I think everyone (who doesn’t have the perfect gift-giving spouse or significant other) should know this joy without becoming disabled. That’s why I’m suggesting that every February 14th become a day of benevolence and general consideration to everyone, even strangers. You know, like the whole random acts of kindness thing, except more concentrated. Make it a day less about romantic love and partners and more about just being nice.

One of the big perks of disability is getting to see lots of human kindness. My mom jokes she likes to take me out cause we might get our bill paid. Seriously! It’s happened at two different restaurants. Some kind stranger has picked up our tab. Another time, a friend and I went shopping at a consignment store. In recounting the total, we figured I got the “wheelchair discount.” It was cheap in there, but not that cheap! And I can’t count the number of times I’ve been walking Frankie and someone has offered to pick up his poop. Can you imagine?

I think that kind of generosity should extend to everyone, not just the handicapped. And if it’s done on Valentine’s Day (or the entire month of February,) a lot of people can avoid a lot of holiday-fueled anxiety. Now, I’m not suggesting you start picking up after some stranger’s dog, but here are a few ideas to get you started:

♥ Open doors for people behind you.

♥ Let someone with just a few items in front of you at the checkout.

♥ Send e-cards to friends.

♥ Don’t forget your “thank you” wave.

♥ Give a carnation to your co-workers — all of them.

♥ Be nice to someone you don’t like.

♥ Call someone you haven’t talked to in a while.

♥ Bring treats to work (or for the health-conscious — fresh fruit.)

♥ Pay the tab of the person behind you in the drive-thru at Starbucks.

 And don’t forget — in the event my idea doesn’t take off, be kind to yourself. In my office days, I wasn’t above sending flowers to myself. From a secret admirer, of course. The person at the flower shop is the only one who’ll know. And I’m sure they get it all the time.

Loitering Allowed

My independence has taken quite a few hits over the years, but one inability irks me more than any other. I can handle being unable to write by hand. I’ve grown accustomed to having my food prepared for me. And I can’t really say I mind being unable to work. If a genie popped out of a bottle to grant me only one wish instead of three, I’d certainly wish I could walk again, right? Wrong. I’d give anything to sit behind the wheel in bumper to bumper traffic.

I sympathize with a whole different generation now. Senior citizens. To finally have a concerned family member tell you your driving days are over — ouch. Driving is independence. Being able to get from point A to point B on your own, without asking anyone’s permission. That’s huge. It’s why my neighbors always see me tooling around town in my wheelchair. It’s why I actually had bald tires. It’s why I’ll spend half an hour to go half a mile for coffee with a friend. Freedom.

One of the worst things about not driving, particularly if you’re relying on public transportation, is the waiting. I’ve spent so many hours outside Publix with my groceries, I should be on the payroll. Official meeter and greeter. Twice I’ve given up. Publix kept my power chair till I could arrange to transport it later, while me and my soggy groceries bummed a ride. The problem, if JTA will allow me to say so (and if they won’t, oh well, here goes) is this ridiculous rule they have about spending a certain amount of time at your destination. (That and broken down vehicles and drivers with schedules so packed there’s no way they could stay on time.) I’m not allowed to take 30 or 45 minutes to do my shopping. I have to take an hour. With half-hour pick up windows, it’s not uncommon for me to be waiting outside Publix for two hours.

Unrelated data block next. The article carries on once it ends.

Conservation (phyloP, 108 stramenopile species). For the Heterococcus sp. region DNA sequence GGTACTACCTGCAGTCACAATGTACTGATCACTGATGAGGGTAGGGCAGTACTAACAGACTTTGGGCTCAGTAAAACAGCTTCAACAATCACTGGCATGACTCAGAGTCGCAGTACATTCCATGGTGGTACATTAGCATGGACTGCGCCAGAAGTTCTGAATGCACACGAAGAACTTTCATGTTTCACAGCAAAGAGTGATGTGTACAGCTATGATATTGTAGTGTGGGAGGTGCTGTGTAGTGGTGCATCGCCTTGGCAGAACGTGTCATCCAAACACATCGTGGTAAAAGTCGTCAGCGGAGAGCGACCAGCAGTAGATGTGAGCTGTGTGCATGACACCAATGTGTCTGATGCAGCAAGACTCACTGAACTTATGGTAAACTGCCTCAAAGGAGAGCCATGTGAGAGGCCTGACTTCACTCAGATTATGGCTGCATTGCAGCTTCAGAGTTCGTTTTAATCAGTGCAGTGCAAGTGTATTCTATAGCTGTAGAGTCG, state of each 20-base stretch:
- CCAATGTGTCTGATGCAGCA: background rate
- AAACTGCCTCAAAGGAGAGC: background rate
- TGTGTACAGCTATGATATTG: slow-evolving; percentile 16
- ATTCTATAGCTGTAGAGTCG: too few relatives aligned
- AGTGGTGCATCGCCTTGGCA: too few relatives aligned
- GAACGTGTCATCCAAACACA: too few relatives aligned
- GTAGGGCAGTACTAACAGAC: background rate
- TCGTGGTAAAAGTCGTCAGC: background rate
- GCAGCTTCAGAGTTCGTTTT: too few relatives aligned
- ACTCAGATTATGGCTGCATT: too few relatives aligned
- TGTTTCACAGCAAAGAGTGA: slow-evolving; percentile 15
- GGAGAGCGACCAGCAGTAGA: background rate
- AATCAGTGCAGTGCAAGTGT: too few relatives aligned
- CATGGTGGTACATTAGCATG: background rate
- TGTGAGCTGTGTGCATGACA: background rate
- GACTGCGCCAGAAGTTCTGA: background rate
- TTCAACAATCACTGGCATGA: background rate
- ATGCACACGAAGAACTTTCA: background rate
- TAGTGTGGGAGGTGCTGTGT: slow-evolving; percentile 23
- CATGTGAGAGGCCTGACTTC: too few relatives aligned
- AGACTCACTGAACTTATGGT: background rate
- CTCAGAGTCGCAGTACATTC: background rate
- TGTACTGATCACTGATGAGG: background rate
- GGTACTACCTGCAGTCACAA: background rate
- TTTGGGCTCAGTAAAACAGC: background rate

Now, I can wait an hour with no problem. An hour and a half gets interesting. I’m used to it. But two hours and I’m like the prisoner in solitary confinement who first tracks the passage of time with a rock and then finally goes ahead and loses it. Most people know me as a polite person who would never yell. Hopefully, those people never catch me after waiting two hours. When this happened recently, I could see the attention I was attracting out of the corner of my eye as I said loudly into the phone, “Another 40 minutes? I can’t do it! I just can’t wait anymore!” Then, after hanging up on the poor woman, I called my mom, practically in tears, to come pick me up. At first, I contemplated driving all the way home in my wheelchair. I decided against it. I’m adventurous, not death-defying.

The woman at JTA called later to tell me she’d found a solution. I could take the Community Shuttle for just 75 cents with no waiting. Since I had largely recovered at that point and all frozen goods were now safely stored in my freezer, I decided to give it a shot. I still had to get my power chair from Publix. Mom would take me there and the shuttle could bring me back.

It’s true there was no waiting. But when I saw that big bus barrel into the parking lot, I knew there was going to be trouble. This was no short bus. This was not your quadriplegic’s mini-bus. This was a full-on, mac daddy, watch-your-clearance, city bus. This was a regular bus with regular passengers, who were none to happy to be veering off route for the likes of me. I listened to them gripe and wonder where they were as we bounced down the streets of my neighborhood. I hadn’t even had the right fare (it was a dollar,) but the driver let me slide.

I read in the pamphlet later, that they will do “premium curb-to-curb service,” but it’s obviously not the norm. Those buses are ill-prepared to handle disabled passengers. The ramp was so steep the driver had to be there to make sure I didn’t fall out of my chair when I came off.

So my hunt for decent transportation continues. Dial A Ride isn’t bad, but they only service the beach and don’t run on weekends. So, if you see me in front of Publix, I’m sure I’ll smile and greet you pleasantly. Unless it’s the weekend and past the two hour mark. Then sorry, no promises.